If you’ve ever climbed a rock wall at your local fitness complex or sporting goods store, I’m betting you didn’t say, “I’m ready to take on K2!” (and mean it) right afterward.
As tedious as our day-to-day work may seem, we can’t just throw ourselves into a position or project we’re not prepared for. That WOULD be like signing up for Team Everest when all we’ve conquered is Team Neighborhood Rock Wall.
One of my absolute favorite authors and bloggers, Seth Godin, encouraged me recently to think of life as a series of difficult but achievable hills that emerge to shake up our plateaus and valleys from time to time. It would be foolish for us to take on a mountain when all we’ve ever really known are gently rolling hills. Likewise, it would be treacherous to our career to consistently take the path of least resistance – going around the hills as opposed to trying to surmount them from time to time.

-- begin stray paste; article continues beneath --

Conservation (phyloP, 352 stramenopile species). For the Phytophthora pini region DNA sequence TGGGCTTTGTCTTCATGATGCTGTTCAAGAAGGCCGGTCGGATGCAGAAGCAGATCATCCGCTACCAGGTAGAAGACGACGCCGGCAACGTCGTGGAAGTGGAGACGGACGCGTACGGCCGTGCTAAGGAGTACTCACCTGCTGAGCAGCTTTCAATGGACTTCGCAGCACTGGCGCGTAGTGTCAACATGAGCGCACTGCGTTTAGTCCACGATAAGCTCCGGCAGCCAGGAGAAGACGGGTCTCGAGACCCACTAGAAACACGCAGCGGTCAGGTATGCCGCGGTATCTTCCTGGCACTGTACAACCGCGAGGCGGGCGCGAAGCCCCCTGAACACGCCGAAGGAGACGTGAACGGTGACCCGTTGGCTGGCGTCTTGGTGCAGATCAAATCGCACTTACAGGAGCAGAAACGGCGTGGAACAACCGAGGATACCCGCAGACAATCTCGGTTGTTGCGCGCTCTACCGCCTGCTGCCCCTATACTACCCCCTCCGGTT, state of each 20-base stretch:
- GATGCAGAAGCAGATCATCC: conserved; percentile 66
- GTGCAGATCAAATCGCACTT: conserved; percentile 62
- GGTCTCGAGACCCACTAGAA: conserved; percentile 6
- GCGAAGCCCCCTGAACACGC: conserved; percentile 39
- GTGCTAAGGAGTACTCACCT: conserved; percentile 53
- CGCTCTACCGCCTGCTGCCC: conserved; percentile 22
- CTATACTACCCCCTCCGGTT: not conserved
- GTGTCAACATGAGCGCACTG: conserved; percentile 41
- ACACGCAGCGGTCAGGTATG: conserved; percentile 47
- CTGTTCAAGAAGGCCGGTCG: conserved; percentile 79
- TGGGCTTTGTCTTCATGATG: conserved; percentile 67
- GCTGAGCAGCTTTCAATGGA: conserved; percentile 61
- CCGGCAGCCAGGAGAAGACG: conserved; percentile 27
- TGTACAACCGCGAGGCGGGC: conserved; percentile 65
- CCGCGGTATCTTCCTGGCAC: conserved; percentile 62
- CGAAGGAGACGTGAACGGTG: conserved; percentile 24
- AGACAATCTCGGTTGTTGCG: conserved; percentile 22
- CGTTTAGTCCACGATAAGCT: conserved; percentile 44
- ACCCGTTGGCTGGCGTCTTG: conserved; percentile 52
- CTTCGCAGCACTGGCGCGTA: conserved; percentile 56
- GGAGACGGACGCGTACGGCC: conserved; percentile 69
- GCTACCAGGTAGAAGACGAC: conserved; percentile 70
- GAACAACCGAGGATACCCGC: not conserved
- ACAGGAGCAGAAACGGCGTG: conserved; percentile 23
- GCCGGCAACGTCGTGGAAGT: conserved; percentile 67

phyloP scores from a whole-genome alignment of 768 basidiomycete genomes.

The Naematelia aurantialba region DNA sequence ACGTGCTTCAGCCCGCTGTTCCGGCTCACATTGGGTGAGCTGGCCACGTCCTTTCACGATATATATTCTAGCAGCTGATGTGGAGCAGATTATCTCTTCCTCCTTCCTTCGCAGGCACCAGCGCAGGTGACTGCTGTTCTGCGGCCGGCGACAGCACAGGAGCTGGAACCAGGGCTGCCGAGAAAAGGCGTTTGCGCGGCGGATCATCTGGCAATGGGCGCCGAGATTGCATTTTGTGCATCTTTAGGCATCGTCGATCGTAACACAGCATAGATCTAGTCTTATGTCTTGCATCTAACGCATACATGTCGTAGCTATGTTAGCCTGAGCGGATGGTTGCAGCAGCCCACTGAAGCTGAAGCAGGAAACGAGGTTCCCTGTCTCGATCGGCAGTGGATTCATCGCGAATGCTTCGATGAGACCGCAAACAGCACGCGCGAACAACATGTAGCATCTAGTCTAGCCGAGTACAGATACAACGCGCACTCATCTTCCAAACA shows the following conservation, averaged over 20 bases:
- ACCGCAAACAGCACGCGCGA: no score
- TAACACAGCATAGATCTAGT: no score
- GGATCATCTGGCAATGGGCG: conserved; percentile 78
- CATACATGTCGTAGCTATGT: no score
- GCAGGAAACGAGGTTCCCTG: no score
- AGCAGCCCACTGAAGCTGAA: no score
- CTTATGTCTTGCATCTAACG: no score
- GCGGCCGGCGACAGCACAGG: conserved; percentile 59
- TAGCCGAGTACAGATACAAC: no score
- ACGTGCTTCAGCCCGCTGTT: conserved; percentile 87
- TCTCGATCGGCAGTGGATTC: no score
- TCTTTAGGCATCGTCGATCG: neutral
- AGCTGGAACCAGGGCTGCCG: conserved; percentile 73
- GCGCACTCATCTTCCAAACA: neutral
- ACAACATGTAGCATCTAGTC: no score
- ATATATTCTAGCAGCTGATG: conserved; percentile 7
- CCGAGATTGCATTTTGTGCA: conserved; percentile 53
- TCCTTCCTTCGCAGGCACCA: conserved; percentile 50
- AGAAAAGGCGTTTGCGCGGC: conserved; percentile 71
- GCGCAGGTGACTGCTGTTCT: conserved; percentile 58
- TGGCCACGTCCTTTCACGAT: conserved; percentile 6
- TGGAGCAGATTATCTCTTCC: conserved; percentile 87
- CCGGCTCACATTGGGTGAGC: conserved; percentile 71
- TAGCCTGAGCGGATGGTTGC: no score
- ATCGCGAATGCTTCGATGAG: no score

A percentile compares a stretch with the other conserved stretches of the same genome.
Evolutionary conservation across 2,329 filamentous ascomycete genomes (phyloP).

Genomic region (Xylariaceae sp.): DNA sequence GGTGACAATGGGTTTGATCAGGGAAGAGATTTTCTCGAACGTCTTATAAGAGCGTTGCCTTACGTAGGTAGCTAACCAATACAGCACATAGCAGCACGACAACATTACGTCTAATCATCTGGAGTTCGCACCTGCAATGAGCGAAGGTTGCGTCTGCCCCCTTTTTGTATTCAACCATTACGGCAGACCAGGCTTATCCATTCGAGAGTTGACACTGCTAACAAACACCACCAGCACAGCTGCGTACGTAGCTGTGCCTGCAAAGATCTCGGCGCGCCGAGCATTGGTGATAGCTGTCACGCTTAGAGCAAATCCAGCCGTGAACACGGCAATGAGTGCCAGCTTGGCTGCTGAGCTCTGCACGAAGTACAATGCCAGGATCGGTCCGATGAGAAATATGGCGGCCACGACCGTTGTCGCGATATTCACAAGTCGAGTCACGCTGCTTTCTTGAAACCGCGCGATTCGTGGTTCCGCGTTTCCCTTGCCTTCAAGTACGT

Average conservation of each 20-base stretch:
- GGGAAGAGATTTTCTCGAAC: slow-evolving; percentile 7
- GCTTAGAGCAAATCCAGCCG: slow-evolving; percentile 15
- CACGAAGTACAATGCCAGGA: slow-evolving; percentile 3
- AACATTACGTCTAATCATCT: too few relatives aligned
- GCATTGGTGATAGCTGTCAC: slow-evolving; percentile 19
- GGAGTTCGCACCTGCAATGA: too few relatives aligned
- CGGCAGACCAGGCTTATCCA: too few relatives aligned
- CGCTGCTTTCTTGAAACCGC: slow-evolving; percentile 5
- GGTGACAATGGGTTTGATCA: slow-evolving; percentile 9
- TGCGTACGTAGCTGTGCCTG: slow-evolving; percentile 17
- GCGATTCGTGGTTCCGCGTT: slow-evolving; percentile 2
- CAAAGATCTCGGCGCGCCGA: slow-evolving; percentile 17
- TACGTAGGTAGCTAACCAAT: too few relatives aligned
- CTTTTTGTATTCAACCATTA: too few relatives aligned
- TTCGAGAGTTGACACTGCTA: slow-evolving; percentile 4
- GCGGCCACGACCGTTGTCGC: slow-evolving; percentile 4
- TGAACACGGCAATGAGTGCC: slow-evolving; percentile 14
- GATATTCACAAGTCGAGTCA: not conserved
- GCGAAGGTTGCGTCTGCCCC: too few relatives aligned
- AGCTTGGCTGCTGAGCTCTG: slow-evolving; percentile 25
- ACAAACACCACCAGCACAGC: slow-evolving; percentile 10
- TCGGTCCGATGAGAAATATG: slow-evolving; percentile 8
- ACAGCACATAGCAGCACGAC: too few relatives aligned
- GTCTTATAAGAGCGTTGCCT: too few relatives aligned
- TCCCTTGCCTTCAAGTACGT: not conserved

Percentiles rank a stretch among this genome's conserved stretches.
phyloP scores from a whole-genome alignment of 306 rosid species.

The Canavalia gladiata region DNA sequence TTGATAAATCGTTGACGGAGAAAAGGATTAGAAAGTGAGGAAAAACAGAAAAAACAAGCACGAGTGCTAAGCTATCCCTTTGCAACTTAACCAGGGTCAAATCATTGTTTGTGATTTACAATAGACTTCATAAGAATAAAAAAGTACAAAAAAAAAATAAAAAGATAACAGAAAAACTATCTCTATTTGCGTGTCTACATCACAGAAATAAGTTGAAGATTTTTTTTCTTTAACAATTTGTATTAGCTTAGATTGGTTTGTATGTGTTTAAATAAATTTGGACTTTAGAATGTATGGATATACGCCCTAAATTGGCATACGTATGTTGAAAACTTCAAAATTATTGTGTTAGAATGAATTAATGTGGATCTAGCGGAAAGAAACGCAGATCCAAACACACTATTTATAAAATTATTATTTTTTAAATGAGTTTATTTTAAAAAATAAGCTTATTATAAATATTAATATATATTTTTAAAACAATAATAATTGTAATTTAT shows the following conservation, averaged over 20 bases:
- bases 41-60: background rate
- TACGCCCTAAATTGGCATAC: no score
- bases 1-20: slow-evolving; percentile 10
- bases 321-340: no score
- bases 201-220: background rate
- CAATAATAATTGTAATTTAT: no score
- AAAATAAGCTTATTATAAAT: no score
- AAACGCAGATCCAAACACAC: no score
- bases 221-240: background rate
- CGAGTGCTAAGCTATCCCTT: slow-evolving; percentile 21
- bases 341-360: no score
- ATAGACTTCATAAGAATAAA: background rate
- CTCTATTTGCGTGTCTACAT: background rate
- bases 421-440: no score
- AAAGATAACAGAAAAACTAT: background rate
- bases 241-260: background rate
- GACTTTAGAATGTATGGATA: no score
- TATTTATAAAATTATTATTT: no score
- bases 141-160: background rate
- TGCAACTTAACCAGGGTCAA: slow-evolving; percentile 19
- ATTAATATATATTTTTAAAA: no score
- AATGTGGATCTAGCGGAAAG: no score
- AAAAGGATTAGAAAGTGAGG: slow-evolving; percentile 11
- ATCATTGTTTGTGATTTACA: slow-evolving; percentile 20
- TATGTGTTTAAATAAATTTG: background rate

On one hand, if we try to bite off too much, we risk injury.
On the other hand, if we avoid any hills or challenges, we’ll never build the strength needed to take on the next station or position. We’ll never be prepared for much beyond where we presently sit in our career or our life.
A good way to look at this is when you choose your first real “hill” by overseeing a group of six or seven people. At first, that may seem a hill too steep to climb. And perhaps it’s a stretch to manage the “terrain” of leading a small team. But with time you can tackle it with ease. Before you know it, you’re reaching ever-greater summits – from overseeing a handful of people to leading multiple departments or territories and increasingly complex processes.
Now that we’ve made it clear that you need to choose some hills, and you need to do so on a consistent basis, let’s also keep in mind we need to be choosy about the hills we summit. Too little? You risk not developing the professional muscle needed to get to point B. Too big? You risk overextending yourself to the point where your career is hindered and begins to limp along. You may even take a few steps backward.
Be prepared with the right tools and experience, but also be realistic about your capabilities, so you grow and achieve those milestones in your own time.